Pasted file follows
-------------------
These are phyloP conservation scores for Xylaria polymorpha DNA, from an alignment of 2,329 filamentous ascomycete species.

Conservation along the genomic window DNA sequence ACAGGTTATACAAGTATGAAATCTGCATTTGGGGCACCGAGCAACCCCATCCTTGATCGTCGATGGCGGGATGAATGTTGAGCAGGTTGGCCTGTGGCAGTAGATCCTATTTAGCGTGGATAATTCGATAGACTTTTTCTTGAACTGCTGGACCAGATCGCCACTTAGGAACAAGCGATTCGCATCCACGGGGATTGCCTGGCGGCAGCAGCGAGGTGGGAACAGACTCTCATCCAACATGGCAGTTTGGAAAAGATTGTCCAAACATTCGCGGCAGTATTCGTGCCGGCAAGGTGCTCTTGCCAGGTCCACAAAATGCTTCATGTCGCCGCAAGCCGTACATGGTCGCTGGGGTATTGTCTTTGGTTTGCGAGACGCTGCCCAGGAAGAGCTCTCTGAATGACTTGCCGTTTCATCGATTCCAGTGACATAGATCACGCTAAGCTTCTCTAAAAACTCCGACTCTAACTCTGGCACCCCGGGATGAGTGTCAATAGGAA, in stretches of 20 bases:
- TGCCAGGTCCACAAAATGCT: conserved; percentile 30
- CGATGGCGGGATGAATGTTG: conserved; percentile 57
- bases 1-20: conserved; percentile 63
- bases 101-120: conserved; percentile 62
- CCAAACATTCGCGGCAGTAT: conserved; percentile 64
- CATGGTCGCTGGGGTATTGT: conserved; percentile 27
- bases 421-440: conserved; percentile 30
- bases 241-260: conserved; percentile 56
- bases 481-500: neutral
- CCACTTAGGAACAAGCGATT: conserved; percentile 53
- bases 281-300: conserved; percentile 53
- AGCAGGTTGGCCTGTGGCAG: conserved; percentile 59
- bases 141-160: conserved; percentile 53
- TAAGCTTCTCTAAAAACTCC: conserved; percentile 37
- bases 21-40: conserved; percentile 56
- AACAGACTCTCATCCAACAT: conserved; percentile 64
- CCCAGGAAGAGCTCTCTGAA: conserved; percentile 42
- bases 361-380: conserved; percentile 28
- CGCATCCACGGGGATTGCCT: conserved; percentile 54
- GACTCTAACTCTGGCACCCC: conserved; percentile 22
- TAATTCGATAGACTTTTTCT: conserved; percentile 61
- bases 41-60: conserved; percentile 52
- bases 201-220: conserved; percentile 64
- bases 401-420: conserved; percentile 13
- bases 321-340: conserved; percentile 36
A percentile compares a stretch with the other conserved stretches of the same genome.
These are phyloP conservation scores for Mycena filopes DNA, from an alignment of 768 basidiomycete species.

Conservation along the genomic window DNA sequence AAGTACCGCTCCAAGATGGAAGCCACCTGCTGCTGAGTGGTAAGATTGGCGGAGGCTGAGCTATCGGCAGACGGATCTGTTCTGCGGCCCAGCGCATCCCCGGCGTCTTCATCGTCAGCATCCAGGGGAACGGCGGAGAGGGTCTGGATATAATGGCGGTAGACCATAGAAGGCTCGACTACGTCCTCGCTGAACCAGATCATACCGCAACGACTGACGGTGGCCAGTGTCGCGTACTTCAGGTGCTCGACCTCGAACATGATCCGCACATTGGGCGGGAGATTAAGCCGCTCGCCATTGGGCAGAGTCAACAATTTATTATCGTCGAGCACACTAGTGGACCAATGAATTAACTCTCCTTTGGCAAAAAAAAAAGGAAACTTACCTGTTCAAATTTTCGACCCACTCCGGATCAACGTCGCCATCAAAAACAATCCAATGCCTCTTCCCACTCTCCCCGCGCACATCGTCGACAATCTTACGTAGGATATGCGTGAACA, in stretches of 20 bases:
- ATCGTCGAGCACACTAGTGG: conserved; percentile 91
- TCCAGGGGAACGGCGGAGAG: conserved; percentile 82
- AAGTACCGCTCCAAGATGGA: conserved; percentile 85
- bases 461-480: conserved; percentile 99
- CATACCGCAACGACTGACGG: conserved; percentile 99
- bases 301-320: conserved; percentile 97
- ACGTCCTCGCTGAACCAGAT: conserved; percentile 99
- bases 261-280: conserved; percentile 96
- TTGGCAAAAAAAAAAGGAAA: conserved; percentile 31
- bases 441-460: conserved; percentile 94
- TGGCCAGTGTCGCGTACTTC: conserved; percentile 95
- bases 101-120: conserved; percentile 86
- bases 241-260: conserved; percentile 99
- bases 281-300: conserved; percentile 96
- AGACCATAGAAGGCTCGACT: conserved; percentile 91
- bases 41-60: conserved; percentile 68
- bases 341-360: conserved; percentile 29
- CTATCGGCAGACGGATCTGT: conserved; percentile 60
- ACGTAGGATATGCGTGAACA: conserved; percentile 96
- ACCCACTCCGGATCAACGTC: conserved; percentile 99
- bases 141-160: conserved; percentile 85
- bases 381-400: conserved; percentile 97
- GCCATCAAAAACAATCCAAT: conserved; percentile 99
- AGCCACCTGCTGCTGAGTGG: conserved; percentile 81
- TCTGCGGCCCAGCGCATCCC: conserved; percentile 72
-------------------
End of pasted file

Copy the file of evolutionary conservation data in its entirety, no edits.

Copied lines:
These are phyloP conservation scores for Xylaria polymorpha DNA, from an alignment of 2,329 filamentous ascomycete species.

Conservation along the genomic window DNA sequence ACAGGTTATACAAGTATGAAATCTGCATTTGGGGCACCGAGCAACCCCATCCTTGATCGTCGATGGCGGGATGAATGTTGAGCAGGTTGGCCTGTGGCAGTAGATCCTATTTAGCGTGGATAATTCGATAGACTTTTTCTTGAACTGCTGGACCAGATCGCCACTTAGGAACAAGCGATTCGCATCCACGGGGATTGCCTGGCGGCAGCAGCGAGGTGGGAACAGACTCTCATCCAACATGGCAGTTTGGAAAAGATTGTCCAAACATTCGCGGCAGTATTCGTGCCGGCAAGGTGCTCTTGCCAGGTCCACAAAATGCTTCATGTCGCCGCAAGCCGTACATGGTCGCTGGGGTATTGTCTTTGGTTTGCGAGACGCTGCCCAGGAAGAGCTCTCTGAATGACTTGCCGTTTCATCGATTCCAGTGACATAGATCACGCTAAGCTTCTCTAAAAACTCCGACTCTAACTCTGGCACCCCGGGATGAGTGTCAATAGGAA, in stretches of 20 bases:
- TGCCAGGTCCACAAAATGCT: conserved; percentile 30
- CGATGGCGGGATGAATGTTG: conserved; percentile 57
- bases 1-20: conserved; percentile 63
- bases 101-120: conserved; percentile 62
- CCAAACATTCGCGGCAGTAT: conserved; percentile 64
- CATGGTCGCTGGGGTATTGT: conserved; percentile 27
- bases 421-440: conserved; percentile 30
- bases 241-260: conserved; percentile 56
- bases 481-500: neutral
- CCACTTAGGAACAAGCGATT: conserved; percentile 53
- bases 281-300: conserved; percentile 53
- AGCAGGTTGGCCTGTGGCAG: conserved; percentile 59
- bases 141-160: conserved; percentile 53
- TAAGCTTCTCTAAAAACTCC: conserved; percentile 37
- bases 21-40: conserved; percentile 56
- AACAGACTCTCATCCAACAT: conserved; percentile 64
- CCCAGGAAGAGCTCTCTGAA: conserved; percentile 42
- bases 361-380: conserved; percentile 28
- CGCATCCACGGGGATTGCCT: conserved; percentile 54
- GACTCTAACTCTGGCACCCC: conserved; percentile 22
- TAATTCGATAGACTTTTTCT: conserved; percentile 61
- bases 41-60: conserved; percentile 52
- bases 201-220: conserved; percentile 64
- bases 401-420: conserved; percentile 13
- bases 321-340: conserved; percentile 36
A percentile compares a stretch with the other conserved stretches of the same genome.
These are phyloP conservation scores for Mycena filopes DNA, from an alignment of 768 basidiomycete species.

Conservation along the genomic window DNA sequence AAGTACCGCTCCAAGATGGAAGCCACCTGCTGCTGAGTGGTAAGATTGGCGGAGGCTGAGCTATCGGCAGACGGATCTGTTCTGCGGCCCAGCGCATCCCCGGCGTCTTCATCGTCAGCATCCAGGGGAACGGCGGAGAGGGTCTGGATATAATGGCGGTAGACCATAGAAGGCTCGACTACGTCCTCGCTGAACCAGATCATACCGCAACGACTGACGGTGGCCAGTGTCGCGTACTTCAGGTGCTCGACCTCGAACATGATCCGCACATTGGGCGGGAGATTAAGCCGCTCGCCATTGGGCAGAGTCAACAATTTATTATCGTCGAGCACACTAGTGGACCAATGAATTAACTCTCCTTTGGCAAAAAAAAAAGGAAACTTACCTGTTCAAATTTTCGACCCACTCCGGATCAACGTCGCCATCAAAAACAATCCAATGCCTCTTCCCACTCTCCCCGCGCACATCGTCGACAATCTTACGTAGGATATGCGTGAACA, in stretches of 20 bases:
- ATCGTCGAGCACACTAGTGG: conserved; percentile 91
- TCCAGGGGAACGGCGGAGAG: conserved; percentile 82
- AAGTACCGCTCCAAGATGGA: conserved; percentile 85
- bases 461-480: conserved; percentile 99
- CATACCGCAACGACTGACGG: conserved; percentile 99
- bases 301-320: conserved; percentile 97
- ACGTCCTCGCTGAACCAGAT: conserved; percentile 99
- bases 261-280: conserved; percentile 96
- TTGGCAAAAAAAAAAGGAAA: conserved; percentile 31
- bases 441-460: conserved; percentile 94
- TGGCCAGTGTCGCGTACTTC: conserved; percentile 95
- bases 101-120: conserved; percentile 86
- bases 241-260: conserved; percentile 99
- bases 281-300: conserved; percentile 96
- AGACCATAGAAGGCTCGACT: conserved; percentile 91
- bases 41-60: conserved; percentile 68
- bases 341-360: conserved; percentile 29
- CTATCGGCAGACGGATCTGT: conserved; percentile 60
- ACGTAGGATATGCGTGAACA: conserved; percentile 96
- ACCCACTCCGGATCAACGTC: conserved; percentile 99
- bases 141-160: conserved; percentile 85
- bases 381-400: conserved; percentile 97
- GCCATCAAAAACAATCCAAT: conserved; percentile 99
- AGCCACCTGCTGCTGAGTGG: conserved; percentile 81
- TCTGCGGCCCAGCGCATCCC: conserved; percentile 72